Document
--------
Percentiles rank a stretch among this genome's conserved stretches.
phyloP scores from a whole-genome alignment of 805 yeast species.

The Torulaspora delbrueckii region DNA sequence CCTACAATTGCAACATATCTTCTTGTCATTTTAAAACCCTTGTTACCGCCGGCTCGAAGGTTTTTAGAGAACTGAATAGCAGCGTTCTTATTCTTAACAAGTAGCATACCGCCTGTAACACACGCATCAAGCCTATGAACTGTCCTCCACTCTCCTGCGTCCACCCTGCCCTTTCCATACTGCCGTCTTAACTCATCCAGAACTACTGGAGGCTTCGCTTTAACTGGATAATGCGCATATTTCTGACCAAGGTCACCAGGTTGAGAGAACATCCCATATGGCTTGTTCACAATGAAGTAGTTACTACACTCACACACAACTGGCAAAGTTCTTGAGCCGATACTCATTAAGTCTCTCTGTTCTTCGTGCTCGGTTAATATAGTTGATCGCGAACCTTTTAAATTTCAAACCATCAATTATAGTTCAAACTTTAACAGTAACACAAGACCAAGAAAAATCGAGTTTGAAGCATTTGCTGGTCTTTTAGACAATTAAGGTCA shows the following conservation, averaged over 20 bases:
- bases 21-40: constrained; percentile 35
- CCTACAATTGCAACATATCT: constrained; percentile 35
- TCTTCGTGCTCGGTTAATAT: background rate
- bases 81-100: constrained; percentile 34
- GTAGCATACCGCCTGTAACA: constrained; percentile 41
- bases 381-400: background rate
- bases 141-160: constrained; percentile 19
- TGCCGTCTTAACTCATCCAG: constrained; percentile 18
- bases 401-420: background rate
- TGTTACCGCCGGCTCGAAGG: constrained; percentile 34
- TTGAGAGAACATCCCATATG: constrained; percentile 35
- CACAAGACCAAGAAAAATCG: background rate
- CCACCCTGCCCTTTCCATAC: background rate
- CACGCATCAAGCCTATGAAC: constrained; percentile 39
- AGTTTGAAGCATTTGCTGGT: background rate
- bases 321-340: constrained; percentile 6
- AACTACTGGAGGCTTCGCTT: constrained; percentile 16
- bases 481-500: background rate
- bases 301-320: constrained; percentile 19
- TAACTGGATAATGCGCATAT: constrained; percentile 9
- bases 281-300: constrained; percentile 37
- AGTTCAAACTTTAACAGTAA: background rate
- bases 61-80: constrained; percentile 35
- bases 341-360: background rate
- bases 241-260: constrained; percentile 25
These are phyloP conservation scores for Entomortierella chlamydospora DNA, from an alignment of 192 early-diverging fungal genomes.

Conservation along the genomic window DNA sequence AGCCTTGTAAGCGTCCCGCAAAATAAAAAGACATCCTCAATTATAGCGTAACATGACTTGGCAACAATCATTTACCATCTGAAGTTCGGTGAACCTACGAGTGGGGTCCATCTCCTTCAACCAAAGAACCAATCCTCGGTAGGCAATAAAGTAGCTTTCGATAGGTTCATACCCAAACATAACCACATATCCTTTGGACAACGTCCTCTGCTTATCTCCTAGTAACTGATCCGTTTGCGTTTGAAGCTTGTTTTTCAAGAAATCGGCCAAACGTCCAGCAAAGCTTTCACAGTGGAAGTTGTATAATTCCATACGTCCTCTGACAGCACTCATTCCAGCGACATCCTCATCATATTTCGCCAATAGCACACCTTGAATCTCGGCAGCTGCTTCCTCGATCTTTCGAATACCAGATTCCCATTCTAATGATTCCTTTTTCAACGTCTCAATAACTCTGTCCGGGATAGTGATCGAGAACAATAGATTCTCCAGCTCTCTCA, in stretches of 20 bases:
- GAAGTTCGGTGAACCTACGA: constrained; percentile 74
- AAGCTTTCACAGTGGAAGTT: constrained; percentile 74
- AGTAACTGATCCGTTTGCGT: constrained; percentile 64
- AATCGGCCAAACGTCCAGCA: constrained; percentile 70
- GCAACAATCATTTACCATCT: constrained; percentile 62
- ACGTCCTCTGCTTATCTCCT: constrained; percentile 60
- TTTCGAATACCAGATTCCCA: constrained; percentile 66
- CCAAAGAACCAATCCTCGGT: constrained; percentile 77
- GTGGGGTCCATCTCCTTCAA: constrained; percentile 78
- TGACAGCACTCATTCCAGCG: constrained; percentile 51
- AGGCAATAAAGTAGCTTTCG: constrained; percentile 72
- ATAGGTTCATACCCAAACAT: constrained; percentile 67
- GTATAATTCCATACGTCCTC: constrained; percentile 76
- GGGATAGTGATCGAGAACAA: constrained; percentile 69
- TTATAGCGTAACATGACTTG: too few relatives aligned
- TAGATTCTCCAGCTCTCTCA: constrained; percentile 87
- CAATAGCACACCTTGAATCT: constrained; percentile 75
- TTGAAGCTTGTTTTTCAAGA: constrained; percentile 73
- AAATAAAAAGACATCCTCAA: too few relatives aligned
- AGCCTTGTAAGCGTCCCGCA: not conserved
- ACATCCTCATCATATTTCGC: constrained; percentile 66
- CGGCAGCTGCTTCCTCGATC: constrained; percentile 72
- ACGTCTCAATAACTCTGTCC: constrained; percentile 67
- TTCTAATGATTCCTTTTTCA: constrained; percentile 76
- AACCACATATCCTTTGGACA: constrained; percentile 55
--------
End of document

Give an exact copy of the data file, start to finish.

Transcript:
Percentiles rank a stretch among this genome's conserved stretches.
phyloP scores from a whole-genome alignment of 805 yeast species.

The Torulaspora delbrueckii region DNA sequence CCTACAATTGCAACATATCTTCTTGTCATTTTAAAACCCTTGTTACCGCCGGCTCGAAGGTTTTTAGAGAACTGAATAGCAGCGTTCTTATTCTTAACAAGTAGCATACCGCCTGTAACACACGCATCAAGCCTATGAACTGTCCTCCACTCTCCTGCGTCCACCCTGCCCTTTCCATACTGCCGTCTTAACTCATCCAGAACTACTGGAGGCTTCGCTTTAACTGGATAATGCGCATATTTCTGACCAAGGTCACCAGGTTGAGAGAACATCCCATATGGCTTGTTCACAATGAAGTAGTTACTACACTCACACACAACTGGCAAAGTTCTTGAGCCGATACTCATTAAGTCTCTCTGTTCTTCGTGCTCGGTTAATATAGTTGATCGCGAACCTTTTAAATTTCAAACCATCAATTATAGTTCAAACTTTAACAGTAACACAAGACCAAGAAAAATCGAGTTTGAAGCATTTGCTGGTCTTTTAGACAATTAAGGTCA shows the following conservation, averaged over 20 bases:
- bases 21-40: constrained; percentile 35
- CCTACAATTGCAACATATCT: constrained; percentile 35
- TCTTCGTGCTCGGTTAATAT: background rate
- bases 81-100: constrained; percentile 34
- GTAGCATACCGCCTGTAACA: constrained; percentile 41
- bases 381-400: background rate
- bases 141-160: constrained; percentile 19
- TGCCGTCTTAACTCATCCAG: constrained; percentile 18
- bases 401-420: background rate
- TGTTACCGCCGGCTCGAAGG: constrained; percentile 34
- TTGAGAGAACATCCCATATG: constrained; percentile 35
- CACAAGACCAAGAAAAATCG: background rate
- CCACCCTGCCCTTTCCATAC: background rate
- CACGCATCAAGCCTATGAAC: constrained; percentile 39
- AGTTTGAAGCATTTGCTGGT: background rate
- bases 321-340: constrained; percentile 6
- AACTACTGGAGGCTTCGCTT: constrained; percentile 16
- bases 481-500: background rate
- bases 301-320: constrained; percentile 19
- TAACTGGATAATGCGCATAT: constrained; percentile 9
- bases 281-300: constrained; percentile 37
- AGTTCAAACTTTAACAGTAA: background rate
- bases 61-80: constrained; percentile 35
- bases 341-360: background rate
- bases 241-260: constrained; percentile 25
These are phyloP conservation scores for Entomortierella chlamydospora DNA, from an alignment of 192 early-diverging fungal genomes.

Conservation along the genomic window DNA sequence AGCCTTGTAAGCGTCCCGCAAAATAAAAAGACATCCTCAATTATAGCGTAACATGACTTGGCAACAATCATTTACCATCTGAAGTTCGGTGAACCTACGAGTGGGGTCCATCTCCTTCAACCAAAGAACCAATCCTCGGTAGGCAATAAAGTAGCTTTCGATAGGTTCATACCCAAACATAACCACATATCCTTTGGACAACGTCCTCTGCTTATCTCCTAGTAACTGATCCGTTTGCGTTTGAAGCTTGTTTTTCAAGAAATCGGCCAAACGTCCAGCAAAGCTTTCACAGTGGAAGTTGTATAATTCCATACGTCCTCTGACAGCACTCATTCCAGCGACATCCTCATCATATTTCGCCAATAGCACACCTTGAATCTCGGCAGCTGCTTCCTCGATCTTTCGAATACCAGATTCCCATTCTAATGATTCCTTTTTCAACGTCTCAATAACTCTGTCCGGGATAGTGATCGAGAACAATAGATTCTCCAGCTCTCTCA, in stretches of 20 bases:
- GAAGTTCGGTGAACCTACGA: constrained; percentile 74
- AAGCTTTCACAGTGGAAGTT: constrained; percentile 74
- AGTAACTGATCCGTTTGCGT: constrained; percentile 64
- AATCGGCCAAACGTCCAGCA: constrained; percentile 70
- GCAACAATCATTTACCATCT: constrained; percentile 62
- ACGTCCTCTGCTTATCTCCT: constrained; percentile 60
- TTTCGAATACCAGATTCCCA: constrained; percentile 66
- CCAAAGAACCAATCCTCGGT: constrained; percentile 77
- GTGGGGTCCATCTCCTTCAA: constrained; percentile 78
- TGACAGCACTCATTCCAGCG: constrained; percentile 51
- AGGCAATAAAGTAGCTTTCG: constrained; percentile 72
- ATAGGTTCATACCCAAACAT: constrained; percentile 67
- GTATAATTCCATACGTCCTC: constrained; percentile 76
- GGGATAGTGATCGAGAACAA: constrained; percentile 69
- TTATAGCGTAACATGACTTG: too few relatives aligned
- TAGATTCTCCAGCTCTCTCA: constrained; percentile 87
- CAATAGCACACCTTGAATCT: constrained; percentile 75
- TTGAAGCTTGTTTTTCAAGA: constrained; percentile 73
- AAATAAAAAGACATCCTCAA: too few relatives aligned
- AGCCTTGTAAGCGTCCCGCA: not conserved
- ACATCCTCATCATATTTCGC: constrained; percentile 66
- CGGCAGCTGCTTCCTCGATC: constrained; percentile 72
- ACGTCTCAATAACTCTGTCC: constrained; percentile 67
- TTCTAATGATTCCTTTTTCA: constrained; percentile 76
- AACCACATATCCTTTGGACA: constrained; percentile 55